All of these functions are available directly as functions in the NumPy library, as in np.sum(b), np.min(b), etc. And most of the functions are also available as methods of the array class. Hence, we can also do b.sum(), b.min(), etc.

Lastly, aggregation operations can work over all elements of the array, or over specific dimensions. For example, we can use axis=0 to perform an operation for each column.

Some example will help:

# Sum of all elements
print('Sum of all elements of array "b"')
# Sum of each column
print('Sum of each column of array "b"')
# Sum of each row
print('Sum of each row of array "b"')

Similarly, we have functions like min (minimum), max (maximum), cumsum (cumulative summation).

# Minimum of all values
print('Minimum of all values of array "b"') 
# Maximum across axis 1
print('Maximum across axis 1 of array "b"')
# Cumulative sum across axis 0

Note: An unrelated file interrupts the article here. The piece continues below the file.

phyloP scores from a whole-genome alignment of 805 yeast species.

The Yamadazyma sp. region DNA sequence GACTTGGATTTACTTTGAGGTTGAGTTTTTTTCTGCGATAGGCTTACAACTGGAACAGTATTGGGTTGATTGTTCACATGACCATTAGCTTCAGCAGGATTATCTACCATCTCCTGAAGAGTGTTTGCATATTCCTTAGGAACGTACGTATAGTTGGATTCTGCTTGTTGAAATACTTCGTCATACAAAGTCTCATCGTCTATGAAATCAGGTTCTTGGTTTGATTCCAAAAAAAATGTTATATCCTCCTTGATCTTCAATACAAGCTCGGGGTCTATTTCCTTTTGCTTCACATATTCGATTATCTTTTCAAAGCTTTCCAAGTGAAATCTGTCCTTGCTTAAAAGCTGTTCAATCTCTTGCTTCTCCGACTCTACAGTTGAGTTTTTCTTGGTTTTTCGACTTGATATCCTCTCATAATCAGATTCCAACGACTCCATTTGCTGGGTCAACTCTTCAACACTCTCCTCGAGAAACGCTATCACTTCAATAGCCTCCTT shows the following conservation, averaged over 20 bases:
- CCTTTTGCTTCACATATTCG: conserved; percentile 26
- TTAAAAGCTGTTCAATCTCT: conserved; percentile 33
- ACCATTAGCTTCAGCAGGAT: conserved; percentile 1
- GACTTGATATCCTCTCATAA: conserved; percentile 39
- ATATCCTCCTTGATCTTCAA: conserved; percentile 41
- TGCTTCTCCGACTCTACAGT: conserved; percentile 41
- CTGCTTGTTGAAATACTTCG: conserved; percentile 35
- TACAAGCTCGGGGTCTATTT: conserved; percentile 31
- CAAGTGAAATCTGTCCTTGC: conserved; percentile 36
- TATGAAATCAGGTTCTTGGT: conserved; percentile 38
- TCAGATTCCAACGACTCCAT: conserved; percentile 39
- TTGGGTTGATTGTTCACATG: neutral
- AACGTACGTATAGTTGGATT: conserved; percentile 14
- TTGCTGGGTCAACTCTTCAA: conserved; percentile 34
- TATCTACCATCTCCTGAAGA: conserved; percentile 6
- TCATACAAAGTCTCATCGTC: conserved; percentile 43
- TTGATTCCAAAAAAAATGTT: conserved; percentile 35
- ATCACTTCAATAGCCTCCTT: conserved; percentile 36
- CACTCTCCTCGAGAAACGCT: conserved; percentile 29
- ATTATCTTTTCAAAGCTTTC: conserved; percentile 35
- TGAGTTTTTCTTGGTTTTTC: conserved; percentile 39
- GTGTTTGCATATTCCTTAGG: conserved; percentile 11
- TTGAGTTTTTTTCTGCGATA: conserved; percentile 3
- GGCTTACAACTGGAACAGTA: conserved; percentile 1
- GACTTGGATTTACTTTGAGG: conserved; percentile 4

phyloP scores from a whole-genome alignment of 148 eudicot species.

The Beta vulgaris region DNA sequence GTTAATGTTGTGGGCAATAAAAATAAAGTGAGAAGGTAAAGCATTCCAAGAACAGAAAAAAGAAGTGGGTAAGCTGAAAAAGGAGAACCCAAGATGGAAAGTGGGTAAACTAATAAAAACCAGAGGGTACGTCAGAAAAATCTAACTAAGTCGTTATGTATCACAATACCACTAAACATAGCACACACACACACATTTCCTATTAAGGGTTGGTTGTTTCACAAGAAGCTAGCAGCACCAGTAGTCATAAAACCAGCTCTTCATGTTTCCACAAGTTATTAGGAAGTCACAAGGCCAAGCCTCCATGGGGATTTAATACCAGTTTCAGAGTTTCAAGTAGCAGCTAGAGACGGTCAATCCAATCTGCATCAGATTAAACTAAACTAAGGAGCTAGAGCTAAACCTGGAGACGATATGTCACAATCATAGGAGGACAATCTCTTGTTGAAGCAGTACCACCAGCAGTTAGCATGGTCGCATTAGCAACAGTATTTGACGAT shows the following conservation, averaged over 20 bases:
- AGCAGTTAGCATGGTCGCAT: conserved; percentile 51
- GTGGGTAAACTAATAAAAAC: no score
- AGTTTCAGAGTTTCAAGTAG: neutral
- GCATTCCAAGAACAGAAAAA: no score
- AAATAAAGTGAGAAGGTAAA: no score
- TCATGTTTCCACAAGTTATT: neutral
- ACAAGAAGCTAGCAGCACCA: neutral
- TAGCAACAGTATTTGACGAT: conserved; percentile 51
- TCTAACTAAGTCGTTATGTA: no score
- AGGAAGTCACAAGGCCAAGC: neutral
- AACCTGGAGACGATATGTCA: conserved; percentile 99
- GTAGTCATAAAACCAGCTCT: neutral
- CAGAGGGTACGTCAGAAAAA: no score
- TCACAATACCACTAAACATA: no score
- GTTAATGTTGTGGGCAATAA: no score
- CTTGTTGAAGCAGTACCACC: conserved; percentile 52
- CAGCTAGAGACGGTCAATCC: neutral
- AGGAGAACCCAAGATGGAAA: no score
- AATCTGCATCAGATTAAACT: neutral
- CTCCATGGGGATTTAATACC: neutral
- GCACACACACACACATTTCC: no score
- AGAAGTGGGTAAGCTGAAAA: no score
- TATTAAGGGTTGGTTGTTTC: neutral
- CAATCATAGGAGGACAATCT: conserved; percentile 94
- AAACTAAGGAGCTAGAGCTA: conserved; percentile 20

print('Cumulative sum across axis 0 of array "b"')

And also mean, median, std (standard deviation).

print('Mean along axis 0 of array "b"')
print('Median along axis 0 of array "b"')
print(np.median(b, axis=1))
print('Standard deviation along axis 0 of array "b"')
print(np.std(b, axis=0))
print('Mean along axis 0 of array "b"')
print(np.mean(b, axis=0))

We can also find all the unique elements in an array.

print('unique elements in array "b"')

Matrix Operations (dot products, matrix multiplication, etc)

Now, let’s look at some matrix operations that NumPy supports., y) can be used to perform both dot-products as well as matrix multiplication. Let’s see how.

First, we’ll create two more arrays, v and w.

# Create array "v"
v = b[:, 0]
print('array "v"')
# Create array "w"
w = b[:, 1]
print('array "w"')

Dot product:

# Inner product of vectors: v[0]*w[0] + v[1]*w[1] + ... v[n]*w[n]
print('Dot product of "v" and "w"')
print( # or, w)
print('Dot product of "v" and "v"')
print( # or, v)

When the arrays are 2-dimensional, dot-product is equivalent to performing matrix multiplication. Below are examples of matrix-vector multiplication and matrix-matrix multiplication.

# Transpose of a matrix
print('Transpose of "b"')
# Matrix-vector product
print('Matrix-vector product of "b-transpose" and "v"')
print(, v))
# Matrix-matrix product (matrix multiplication)
print('Matrix-matrix product of "b-transpose" and "b"')
print(, b))